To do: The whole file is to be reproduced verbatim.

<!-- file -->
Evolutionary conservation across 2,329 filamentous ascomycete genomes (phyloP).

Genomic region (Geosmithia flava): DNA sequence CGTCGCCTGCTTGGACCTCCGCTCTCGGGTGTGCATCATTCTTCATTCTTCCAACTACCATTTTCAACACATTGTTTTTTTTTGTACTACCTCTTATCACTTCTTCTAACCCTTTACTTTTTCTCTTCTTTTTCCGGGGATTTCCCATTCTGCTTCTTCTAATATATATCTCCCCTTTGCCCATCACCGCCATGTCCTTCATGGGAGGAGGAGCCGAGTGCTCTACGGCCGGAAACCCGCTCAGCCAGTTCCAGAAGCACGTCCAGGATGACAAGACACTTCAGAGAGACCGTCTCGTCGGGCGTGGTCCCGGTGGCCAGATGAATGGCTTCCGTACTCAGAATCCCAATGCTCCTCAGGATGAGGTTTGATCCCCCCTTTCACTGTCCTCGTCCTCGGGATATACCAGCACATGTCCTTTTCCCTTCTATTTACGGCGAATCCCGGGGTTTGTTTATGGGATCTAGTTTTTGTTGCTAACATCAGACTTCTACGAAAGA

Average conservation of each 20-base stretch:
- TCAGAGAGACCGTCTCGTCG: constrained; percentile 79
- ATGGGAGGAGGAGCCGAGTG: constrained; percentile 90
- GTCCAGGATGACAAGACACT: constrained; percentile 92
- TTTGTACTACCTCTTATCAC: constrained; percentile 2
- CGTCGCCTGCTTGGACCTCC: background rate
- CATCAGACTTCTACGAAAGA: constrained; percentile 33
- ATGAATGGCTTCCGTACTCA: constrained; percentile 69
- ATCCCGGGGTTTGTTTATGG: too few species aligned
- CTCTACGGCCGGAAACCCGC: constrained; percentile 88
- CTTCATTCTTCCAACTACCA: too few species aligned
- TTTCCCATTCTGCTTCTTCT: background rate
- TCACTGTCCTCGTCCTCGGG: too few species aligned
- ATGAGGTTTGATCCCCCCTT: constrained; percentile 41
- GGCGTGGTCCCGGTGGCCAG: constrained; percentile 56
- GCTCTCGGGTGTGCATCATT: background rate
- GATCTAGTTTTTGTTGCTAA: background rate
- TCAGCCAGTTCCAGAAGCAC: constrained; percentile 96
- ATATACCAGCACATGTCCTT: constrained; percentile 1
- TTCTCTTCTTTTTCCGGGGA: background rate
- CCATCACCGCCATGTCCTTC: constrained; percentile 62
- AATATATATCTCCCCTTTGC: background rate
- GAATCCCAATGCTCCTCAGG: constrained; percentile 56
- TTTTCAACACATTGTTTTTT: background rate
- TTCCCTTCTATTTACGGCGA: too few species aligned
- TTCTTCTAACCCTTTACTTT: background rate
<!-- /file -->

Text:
Evolutionary conservation across 2,329 filamentous ascomycete genomes (phyloP).

Genomic region (Geosmithia flava): DNA sequence CGTCGCCTGCTTGGACCTCCGCTCTCGGGTGTGCATCATTCTTCATTCTTCCAACTACCATTTTCAACACATTGTTTTTTTTTGTACTACCTCTTATCACTTCTTCTAACCCTTTACTTTTTCTCTTCTTTTTCCGGGGATTTCCCATTCTGCTTCTTCTAATATATATCTCCCCTTTGCCCATCACCGCCATGTCCTTCATGGGAGGAGGAGCCGAGTGCTCTACGGCCGGAAACCCGCTCAGCCAGTTCCAGAAGCACGTCCAGGATGACAAGACACTTCAGAGAGACCGTCTCGTCGGGCGTGGTCCCGGTGGCCAGATGAATGGCTTCCGTACTCAGAATCCCAATGCTCCTCAGGATGAGGTTTGATCCCCCCTTTCACTGTCCTCGTCCTCGGGATATACCAGCACATGTCCTTTTCCCTTCTATTTACGGCGAATCCCGGGGTTTGTTTATGGGATCTAGTTTTTGTTGCTAACATCAGACTTCTACGAAAGA

Average conservation of each 20-base stretch:
- TCAGAGAGACCGTCTCGTCG: constrained; percentile 79
- ATGGGAGGAGGAGCCGAGTG: constrained; percentile 90
- GTCCAGGATGACAAGACACT: constrained; percentile 92
- TTTGTACTACCTCTTATCAC: constrained; percentile 2
- CGTCGCCTGCTTGGACCTCC: background rate
- CATCAGACTTCTACGAAAGA: constrained; percentile 33
- ATGAATGGCTTCCGTACTCA: constrained; percentile 69
- ATCCCGGGGTTTGTTTATGG: too few species aligned
- CTCTACGGCCGGAAACCCGC: constrained; percentile 88
- CTTCATTCTTCCAACTACCA: too few species aligned
- TTTCCCATTCTGCTTCTTCT: background rate
- TCACTGTCCTCGTCCTCGGG: too few species aligned
- ATGAGGTTTGATCCCCCCTT: constrained; percentile 41
- GGCGTGGTCCCGGTGGCCAG: constrained; percentile 56
- GCTCTCGGGTGTGCATCATT: background rate
- GATCTAGTTTTTGTTGCTAA: background rate
- TCAGCCAGTTCCAGAAGCAC: constrained; percentile 96
- ATATACCAGCACATGTCCTT: constrained; percentile 1
- TTCTCTTCTTTTTCCGGGGA: background rate
- CCATCACCGCCATGTCCTTC: constrained; percentile 62
- AATATATATCTCCCCTTTGC: background rate
- GAATCCCAATGCTCCTCAGG: constrained; percentile 56
- TTTTCAACACATTGTTTTTT: background rate
- TTCCCTTCTATTTACGGCGA: too few species aligned
- TTCTTCTAACCCTTTACTTT: background rate